Santa Catalina arch the most popular thing to see in antigua

eSIM’s

The next Guatemala travel tip has to do with staying connected with an eSIM. An eSIM, is a digital SIM card embedded directly into a device, eliminating the need for a physical SIM card. The eSIM starting coming out since the latest phones don’t have SIM cards anymore.

This makes staying connected with a local high-speed data network while you travel even easier. This is so beneficial for travelers, as they can easily subscribe to local plans or change carriers in different countries without having to swap out SIM cards.

With an eSIM, you can stay connected, access maps, communicate with locals, order Ubers, etc without hassle. This will only make your overall travel experience in Guatemala better, especially if you are not fluent in Spanish.

Buy an eSIM →

Get your Carry-On-Packing Guide Checklist

    Send me the guide
    We respect your privacy. Unsubscribe at anytime.

    What to Pack for Guatemala

    I travel full time with a Carry-on Roller Suitcase and Backpack/Camera Bag that holds all my electronics and gear. Needless to say, I pack light.

    Guatemala’s climate can vary significantly depending on the region and altitude. While the lowlands tend to be warm, the highlands can get chilly, especially in the evenings. Packing layers, including a light jacket or sweater, is advisable.

    Below I’ll list some Guatemala packing essentials you shouldn’t leave home without. Then I’ll list the things you can buy once you’re in Guatemala.

    What to Bring to Guatemala

    If you plan on doing some trekking, make sure you bring:

    Guatemala has beautiful Pacific and Caribbean coast lines and in the Northern Peten region you’ll have summer weather year round.

    • Swim Suit – My latest obsession. It was built for women, by women :). Not the best suit for surfing but perfect for lounging by the pool.
    • Sunglasses – These are polarized, extremely affordable and come in many colors. I’ve been rocking them for a while now and love them.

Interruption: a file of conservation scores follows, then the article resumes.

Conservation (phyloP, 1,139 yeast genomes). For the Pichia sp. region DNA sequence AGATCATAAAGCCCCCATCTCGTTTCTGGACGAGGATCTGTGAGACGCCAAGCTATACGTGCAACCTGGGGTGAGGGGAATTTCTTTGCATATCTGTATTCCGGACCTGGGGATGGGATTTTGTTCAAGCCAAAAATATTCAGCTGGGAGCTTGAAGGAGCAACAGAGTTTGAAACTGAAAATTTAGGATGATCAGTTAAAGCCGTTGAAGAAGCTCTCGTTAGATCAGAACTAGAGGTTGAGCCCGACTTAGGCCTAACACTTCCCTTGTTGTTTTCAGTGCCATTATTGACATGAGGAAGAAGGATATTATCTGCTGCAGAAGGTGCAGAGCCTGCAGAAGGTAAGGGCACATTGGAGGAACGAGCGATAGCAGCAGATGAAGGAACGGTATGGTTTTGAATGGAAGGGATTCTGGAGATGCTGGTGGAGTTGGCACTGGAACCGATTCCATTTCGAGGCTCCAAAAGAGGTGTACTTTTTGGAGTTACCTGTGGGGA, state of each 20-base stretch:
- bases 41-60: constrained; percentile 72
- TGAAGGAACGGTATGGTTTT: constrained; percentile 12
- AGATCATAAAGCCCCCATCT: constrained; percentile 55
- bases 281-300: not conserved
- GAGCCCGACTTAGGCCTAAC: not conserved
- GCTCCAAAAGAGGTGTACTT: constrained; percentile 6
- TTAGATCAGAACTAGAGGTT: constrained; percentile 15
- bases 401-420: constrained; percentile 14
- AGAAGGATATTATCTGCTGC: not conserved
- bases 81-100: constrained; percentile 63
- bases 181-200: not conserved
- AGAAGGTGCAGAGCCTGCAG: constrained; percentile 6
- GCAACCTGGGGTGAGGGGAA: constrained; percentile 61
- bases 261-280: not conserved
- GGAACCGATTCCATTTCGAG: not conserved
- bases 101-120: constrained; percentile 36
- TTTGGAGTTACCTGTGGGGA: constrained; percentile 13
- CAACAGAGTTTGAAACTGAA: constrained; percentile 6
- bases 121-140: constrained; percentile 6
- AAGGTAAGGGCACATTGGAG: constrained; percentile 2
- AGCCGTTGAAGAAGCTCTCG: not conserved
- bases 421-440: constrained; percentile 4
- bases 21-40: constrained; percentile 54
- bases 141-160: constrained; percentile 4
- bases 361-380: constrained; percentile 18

• Shorts
    • Sandals/Slippers
    • Sunscreen – This is my go to sunscreen I use daily.
    • GoPro 
    • GoPro Waterproof Case
    • Joby Tripod

      What to Buy in Guatemala

      • Bug Spray
      • Hat
      Del la cruz in Antigua Guatemala
      Hiking Pacaya Volcano

      Altitude Sickness

      There are a few places in Guatemala that you could experience altitude sickness. For example if you plan on hiking to the top Volcán Tajumulco, Central America’s tallest peak, then you will have to give yourself time to adjust to elevation before setting off on any sort of hike or trek.

      Altitude can occur when ascending to high elevations too quickly, symptoms such as headaches, dizziness, nausea, and difficulty breathing may occur. This is one of my top Guatemala travel tips.

      The first day that you arrive in elevation, should be nothing more than acclimatization. You should be drinking lots of water, resting and taking it easy the first couple days at your destination in the mountains.

      Guatemala has Uber

      I personally love when countries have Uber because it makes the process of getting from the airport to your hotel easier, safer and more seamless. Most people traveling to Guatemala first arrive in Guatemala City.

      As soon as you walk out of the airport from baggage claim, you will be bombarded by people wanting to give you rides and get your business. Being able to request an uber on your phone from inside the airport takes the pressure off of haggling and finding a proper/honest cab.

      Also getting around Antigua or Guatemala City is very easy with uber. I used uber a lot during my Guatemala travels. I appreciate the transparency in pricing, ease of payment through the app, and the added safety features, such as sharing trip details with friends and family.

      ✈️ Travel Hack:  If you own the American Express Platinum Card, you get up to $15 dollars of cash credited towards your account each month when you use Uber.

      This gets you a long ways in Guatemala and is one of my favorite travel tips for Guatemala.

      Electrical Outlets

      In Guatemala, the electrical outlets commonly used are of Type A and Type B. The standard voltage is 120V, and the frequency is 60Hz. Generally if you are coming from the United States, your American devices will be compatible in the electrical outlets in Guatemala.